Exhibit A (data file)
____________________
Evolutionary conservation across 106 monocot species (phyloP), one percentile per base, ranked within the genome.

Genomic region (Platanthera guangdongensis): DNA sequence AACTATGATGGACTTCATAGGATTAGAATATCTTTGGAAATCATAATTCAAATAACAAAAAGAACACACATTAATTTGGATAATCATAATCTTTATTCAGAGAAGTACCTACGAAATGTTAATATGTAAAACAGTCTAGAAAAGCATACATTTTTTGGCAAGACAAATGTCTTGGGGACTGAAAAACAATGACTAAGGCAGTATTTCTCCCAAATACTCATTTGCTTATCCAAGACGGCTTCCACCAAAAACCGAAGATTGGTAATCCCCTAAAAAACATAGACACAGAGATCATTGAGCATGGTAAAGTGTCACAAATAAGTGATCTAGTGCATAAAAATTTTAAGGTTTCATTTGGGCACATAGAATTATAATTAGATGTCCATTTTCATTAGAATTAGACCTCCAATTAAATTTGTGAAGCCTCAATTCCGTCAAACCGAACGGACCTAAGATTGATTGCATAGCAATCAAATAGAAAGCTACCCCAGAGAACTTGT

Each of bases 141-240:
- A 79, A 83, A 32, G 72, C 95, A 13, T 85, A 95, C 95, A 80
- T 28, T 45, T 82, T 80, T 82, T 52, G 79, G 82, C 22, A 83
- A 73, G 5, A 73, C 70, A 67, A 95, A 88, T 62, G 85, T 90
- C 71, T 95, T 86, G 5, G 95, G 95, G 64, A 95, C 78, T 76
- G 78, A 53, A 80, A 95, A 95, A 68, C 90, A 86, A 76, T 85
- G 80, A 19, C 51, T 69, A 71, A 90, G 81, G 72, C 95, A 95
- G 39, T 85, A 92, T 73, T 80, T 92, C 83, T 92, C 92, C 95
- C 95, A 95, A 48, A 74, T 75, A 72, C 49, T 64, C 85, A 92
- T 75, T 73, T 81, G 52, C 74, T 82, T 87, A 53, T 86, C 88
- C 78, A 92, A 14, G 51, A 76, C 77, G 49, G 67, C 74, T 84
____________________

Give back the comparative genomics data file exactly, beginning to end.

Evolutionary conservation across 106 monocot species (phyloP), one percentile per base, ranked within the genome.

Genomic region (Platanthera guangdongensis): DNA sequence AACTATGATGGACTTCATAGGATTAGAATATCTTTGGAAATCATAATTCAAATAACAAAAAGAACACACATTAATTTGGATAATCATAATCTTTATTCAGAGAAGTACCTACGAAATGTTAATATGTAAAACAGTCTAGAAAAGCATACATTTTTTGGCAAGACAAATGTCTTGGGGACTGAAAAACAATGACTAAGGCAGTATTTCTCCCAAATACTCATTTGCTTATCCAAGACGGCTTCCACCAAAAACCGAAGATTGGTAATCCCCTAAAAAACATAGACACAGAGATCATTGAGCATGGTAAAGTGTCACAAATAAGTGATCTAGTGCATAAAAATTTTAAGGTTTCATTTGGGCACATAGAATTATAATTAGATGTCCATTTTCATTAGAATTAGACCTCCAATTAAATTTGTGAAGCCTCAATTCCGTCAAACCGAACGGACCTAAGATTGATTGCATAGCAATCAAATAGAAAGCTACCCCAGAGAACTTGT

Each of bases 141-240:
- A 79, A 83, A 32, G 72, C 95, A 13, T 85, A 95, C 95, A 80
- T 28, T 45, T 82, T 80, T 82, T 52, G 79, G 82, C 22, A 83
- A 73, G 5, A 73, C 70, A 67, A 95, A 88, T 62, G 85, T 90
- C 71, T 95, T 86, G 5, G 95, G 95, G 64, A 95, C 78, T 76
- G 78, A 53, A 80, A 95, A 95, A 68, C 90, A 86, A 76, T 85
- G 80, A 19, C 51, T 69, A 71, A 90, G 81, G 72, C 95, A 95
- G 39, T 85, A 92, T 73, T 80, T 92, C 83, T 92, C 92, C 95
- C 95, A 95, A 48, A 74, T 75, A 72, C 49, T 64, C 85, A 92
- T 75, T 73, T 81, G 52, C 74, T 82, T 87, A 53, T 86, C 88
- C 78, A 92, A 14, G 51, A 76, C 77, G 49, G 67, C 74, T 84